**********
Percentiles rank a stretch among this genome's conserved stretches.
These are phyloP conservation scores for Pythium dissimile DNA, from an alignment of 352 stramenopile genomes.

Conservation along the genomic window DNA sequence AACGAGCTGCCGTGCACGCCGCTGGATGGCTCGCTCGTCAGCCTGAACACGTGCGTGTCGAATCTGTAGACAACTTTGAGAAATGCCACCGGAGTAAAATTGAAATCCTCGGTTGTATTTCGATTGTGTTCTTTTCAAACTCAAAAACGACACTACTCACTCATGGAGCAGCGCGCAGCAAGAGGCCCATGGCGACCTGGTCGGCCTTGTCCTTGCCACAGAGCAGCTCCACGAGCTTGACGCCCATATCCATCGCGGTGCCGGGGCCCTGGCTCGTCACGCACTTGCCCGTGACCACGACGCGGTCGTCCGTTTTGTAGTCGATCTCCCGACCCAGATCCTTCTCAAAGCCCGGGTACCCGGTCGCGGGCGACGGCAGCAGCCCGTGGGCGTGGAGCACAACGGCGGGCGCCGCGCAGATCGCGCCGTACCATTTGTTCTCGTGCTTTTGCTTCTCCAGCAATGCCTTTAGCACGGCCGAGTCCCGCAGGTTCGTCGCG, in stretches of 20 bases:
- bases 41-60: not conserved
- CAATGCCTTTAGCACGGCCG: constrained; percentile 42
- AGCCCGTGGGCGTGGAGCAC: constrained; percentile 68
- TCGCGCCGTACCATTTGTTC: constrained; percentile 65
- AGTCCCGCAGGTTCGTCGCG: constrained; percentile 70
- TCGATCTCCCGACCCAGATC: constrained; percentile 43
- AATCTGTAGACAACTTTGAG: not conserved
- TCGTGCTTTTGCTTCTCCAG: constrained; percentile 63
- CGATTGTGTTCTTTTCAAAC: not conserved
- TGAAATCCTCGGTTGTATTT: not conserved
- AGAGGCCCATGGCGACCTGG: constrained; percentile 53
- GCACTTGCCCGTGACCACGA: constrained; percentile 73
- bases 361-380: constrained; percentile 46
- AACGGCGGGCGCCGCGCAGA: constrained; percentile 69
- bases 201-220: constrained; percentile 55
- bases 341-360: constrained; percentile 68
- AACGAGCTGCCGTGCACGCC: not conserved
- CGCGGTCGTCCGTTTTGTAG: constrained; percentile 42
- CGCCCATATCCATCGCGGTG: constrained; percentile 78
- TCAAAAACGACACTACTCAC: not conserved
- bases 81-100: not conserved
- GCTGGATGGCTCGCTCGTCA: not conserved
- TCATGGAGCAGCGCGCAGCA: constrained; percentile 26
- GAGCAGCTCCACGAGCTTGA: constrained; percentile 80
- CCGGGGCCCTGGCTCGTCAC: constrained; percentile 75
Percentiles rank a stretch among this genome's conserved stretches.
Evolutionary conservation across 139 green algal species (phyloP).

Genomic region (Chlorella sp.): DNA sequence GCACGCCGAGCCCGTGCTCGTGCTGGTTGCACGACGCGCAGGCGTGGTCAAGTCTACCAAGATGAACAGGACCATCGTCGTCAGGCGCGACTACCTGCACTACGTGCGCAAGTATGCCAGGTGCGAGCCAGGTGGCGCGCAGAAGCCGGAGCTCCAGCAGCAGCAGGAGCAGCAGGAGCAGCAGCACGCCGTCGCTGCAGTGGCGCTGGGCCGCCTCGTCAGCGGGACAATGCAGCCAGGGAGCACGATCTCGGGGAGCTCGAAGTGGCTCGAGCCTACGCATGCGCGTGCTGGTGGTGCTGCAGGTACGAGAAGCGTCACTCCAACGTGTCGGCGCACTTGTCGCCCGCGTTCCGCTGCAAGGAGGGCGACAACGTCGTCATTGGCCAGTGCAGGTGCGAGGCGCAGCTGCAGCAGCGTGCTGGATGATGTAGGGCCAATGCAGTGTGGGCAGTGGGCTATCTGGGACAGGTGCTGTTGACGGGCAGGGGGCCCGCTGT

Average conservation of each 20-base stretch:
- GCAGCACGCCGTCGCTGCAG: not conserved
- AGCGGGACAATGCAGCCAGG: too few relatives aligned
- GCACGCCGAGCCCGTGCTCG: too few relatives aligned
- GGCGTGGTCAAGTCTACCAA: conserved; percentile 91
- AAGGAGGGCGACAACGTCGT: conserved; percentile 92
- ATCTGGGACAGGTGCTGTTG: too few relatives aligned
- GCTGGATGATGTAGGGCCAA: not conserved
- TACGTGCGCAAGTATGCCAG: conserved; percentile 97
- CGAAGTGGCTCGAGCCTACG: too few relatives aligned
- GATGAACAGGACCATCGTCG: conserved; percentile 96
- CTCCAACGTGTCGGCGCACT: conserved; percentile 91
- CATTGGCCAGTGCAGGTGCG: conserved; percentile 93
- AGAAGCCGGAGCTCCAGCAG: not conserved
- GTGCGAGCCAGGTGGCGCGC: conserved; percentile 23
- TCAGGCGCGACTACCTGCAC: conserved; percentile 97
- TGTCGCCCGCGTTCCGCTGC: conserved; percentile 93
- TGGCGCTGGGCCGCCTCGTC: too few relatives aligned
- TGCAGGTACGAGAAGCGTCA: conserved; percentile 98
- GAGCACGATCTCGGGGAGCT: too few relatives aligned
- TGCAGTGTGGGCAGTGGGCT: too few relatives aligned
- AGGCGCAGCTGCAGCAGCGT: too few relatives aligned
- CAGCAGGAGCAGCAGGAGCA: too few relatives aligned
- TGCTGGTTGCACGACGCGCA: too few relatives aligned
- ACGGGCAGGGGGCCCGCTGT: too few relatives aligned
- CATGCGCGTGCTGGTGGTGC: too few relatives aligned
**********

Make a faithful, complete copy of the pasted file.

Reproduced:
Percentiles rank a stretch among this genome's conserved stretches.
These are phyloP conservation scores for Pythium dissimile DNA, from an alignment of 352 stramenopile genomes.

Conservation along the genomic window DNA sequence AACGAGCTGCCGTGCACGCCGCTGGATGGCTCGCTCGTCAGCCTGAACACGTGCGTGTCGAATCTGTAGACAACTTTGAGAAATGCCACCGGAGTAAAATTGAAATCCTCGGTTGTATTTCGATTGTGTTCTTTTCAAACTCAAAAACGACACTACTCACTCATGGAGCAGCGCGCAGCAAGAGGCCCATGGCGACCTGGTCGGCCTTGTCCTTGCCACAGAGCAGCTCCACGAGCTTGACGCCCATATCCATCGCGGTGCCGGGGCCCTGGCTCGTCACGCACTTGCCCGTGACCACGACGCGGTCGTCCGTTTTGTAGTCGATCTCCCGACCCAGATCCTTCTCAAAGCCCGGGTACCCGGTCGCGGGCGACGGCAGCAGCCCGTGGGCGTGGAGCACAACGGCGGGCGCCGCGCAGATCGCGCCGTACCATTTGTTCTCGTGCTTTTGCTTCTCCAGCAATGCCTTTAGCACGGCCGAGTCCCGCAGGTTCGTCGCG, in stretches of 20 bases:
- bases 41-60: not conserved
- CAATGCCTTTAGCACGGCCG: constrained; percentile 42
- AGCCCGTGGGCGTGGAGCAC: constrained; percentile 68
- TCGCGCCGTACCATTTGTTC: constrained; percentile 65
- AGTCCCGCAGGTTCGTCGCG: constrained; percentile 70
- TCGATCTCCCGACCCAGATC: constrained; percentile 43
- AATCTGTAGACAACTTTGAG: not conserved
- TCGTGCTTTTGCTTCTCCAG: constrained; percentile 63
- CGATTGTGTTCTTTTCAAAC: not conserved
- TGAAATCCTCGGTTGTATTT: not conserved
- AGAGGCCCATGGCGACCTGG: constrained; percentile 53
- GCACTTGCCCGTGACCACGA: constrained; percentile 73
- bases 361-380: constrained; percentile 46
- AACGGCGGGCGCCGCGCAGA: constrained; percentile 69
- bases 201-220: constrained; percentile 55
- bases 341-360: constrained; percentile 68
- AACGAGCTGCCGTGCACGCC: not conserved
- CGCGGTCGTCCGTTTTGTAG: constrained; percentile 42
- CGCCCATATCCATCGCGGTG: constrained; percentile 78
- TCAAAAACGACACTACTCAC: not conserved
- bases 81-100: not conserved
- GCTGGATGGCTCGCTCGTCA: not conserved
- TCATGGAGCAGCGCGCAGCA: constrained; percentile 26
- GAGCAGCTCCACGAGCTTGA: constrained; percentile 80
- CCGGGGCCCTGGCTCGTCAC: constrained; percentile 75
Percentiles rank a stretch among this genome's conserved stretches.
Evolutionary conservation across 139 green algal species (phyloP).

Genomic region (Chlorella sp.): DNA sequence GCACGCCGAGCCCGTGCTCGTGCTGGTTGCACGACGCGCAGGCGTGGTCAAGTCTACCAAGATGAACAGGACCATCGTCGTCAGGCGCGACTACCTGCACTACGTGCGCAAGTATGCCAGGTGCGAGCCAGGTGGCGCGCAGAAGCCGGAGCTCCAGCAGCAGCAGGAGCAGCAGGAGCAGCAGCACGCCGTCGCTGCAGTGGCGCTGGGCCGCCTCGTCAGCGGGACAATGCAGCCAGGGAGCACGATCTCGGGGAGCTCGAAGTGGCTCGAGCCTACGCATGCGCGTGCTGGTGGTGCTGCAGGTACGAGAAGCGTCACTCCAACGTGTCGGCGCACTTGTCGCCCGCGTTCCGCTGCAAGGAGGGCGACAACGTCGTCATTGGCCAGTGCAGGTGCGAGGCGCAGCTGCAGCAGCGTGCTGGATGATGTAGGGCCAATGCAGTGTGGGCAGTGGGCTATCTGGGACAGGTGCTGTTGACGGGCAGGGGGCCCGCTGT

Average conservation of each 20-base stretch:
- GCAGCACGCCGTCGCTGCAG: not conserved
- AGCGGGACAATGCAGCCAGG: too few relatives aligned
- GCACGCCGAGCCCGTGCTCG: too few relatives aligned
- GGCGTGGTCAAGTCTACCAA: conserved; percentile 91
- AAGGAGGGCGACAACGTCGT: conserved; percentile 92
- ATCTGGGACAGGTGCTGTTG: too few relatives aligned
- GCTGGATGATGTAGGGCCAA: not conserved
- TACGTGCGCAAGTATGCCAG: conserved; percentile 97
- CGAAGTGGCTCGAGCCTACG: too few relatives aligned
- GATGAACAGGACCATCGTCG: conserved; percentile 96
- CTCCAACGTGTCGGCGCACT: conserved; percentile 91
- CATTGGCCAGTGCAGGTGCG: conserved; percentile 93
- AGAAGCCGGAGCTCCAGCAG: not conserved
- GTGCGAGCCAGGTGGCGCGC: conserved; percentile 23
- TCAGGCGCGACTACCTGCAC: conserved; percentile 97
- TGTCGCCCGCGTTCCGCTGC: conserved; percentile 93
- TGGCGCTGGGCCGCCTCGTC: too few relatives aligned
- TGCAGGTACGAGAAGCGTCA: conserved; percentile 98
- GAGCACGATCTCGGGGAGCT: too few relatives aligned
- TGCAGTGTGGGCAGTGGGCT: too few relatives aligned
- AGGCGCAGCTGCAGCAGCGT: too few relatives aligned
- CAGCAGGAGCAGCAGGAGCA: too few relatives aligned
- TGCTGGTTGCACGACGCGCA: too few relatives aligned
- ACGGGCAGGGGGCCCGCTGT: too few relatives aligned
- CATGCGCGTGCTGGTGGTGC: too few relatives aligned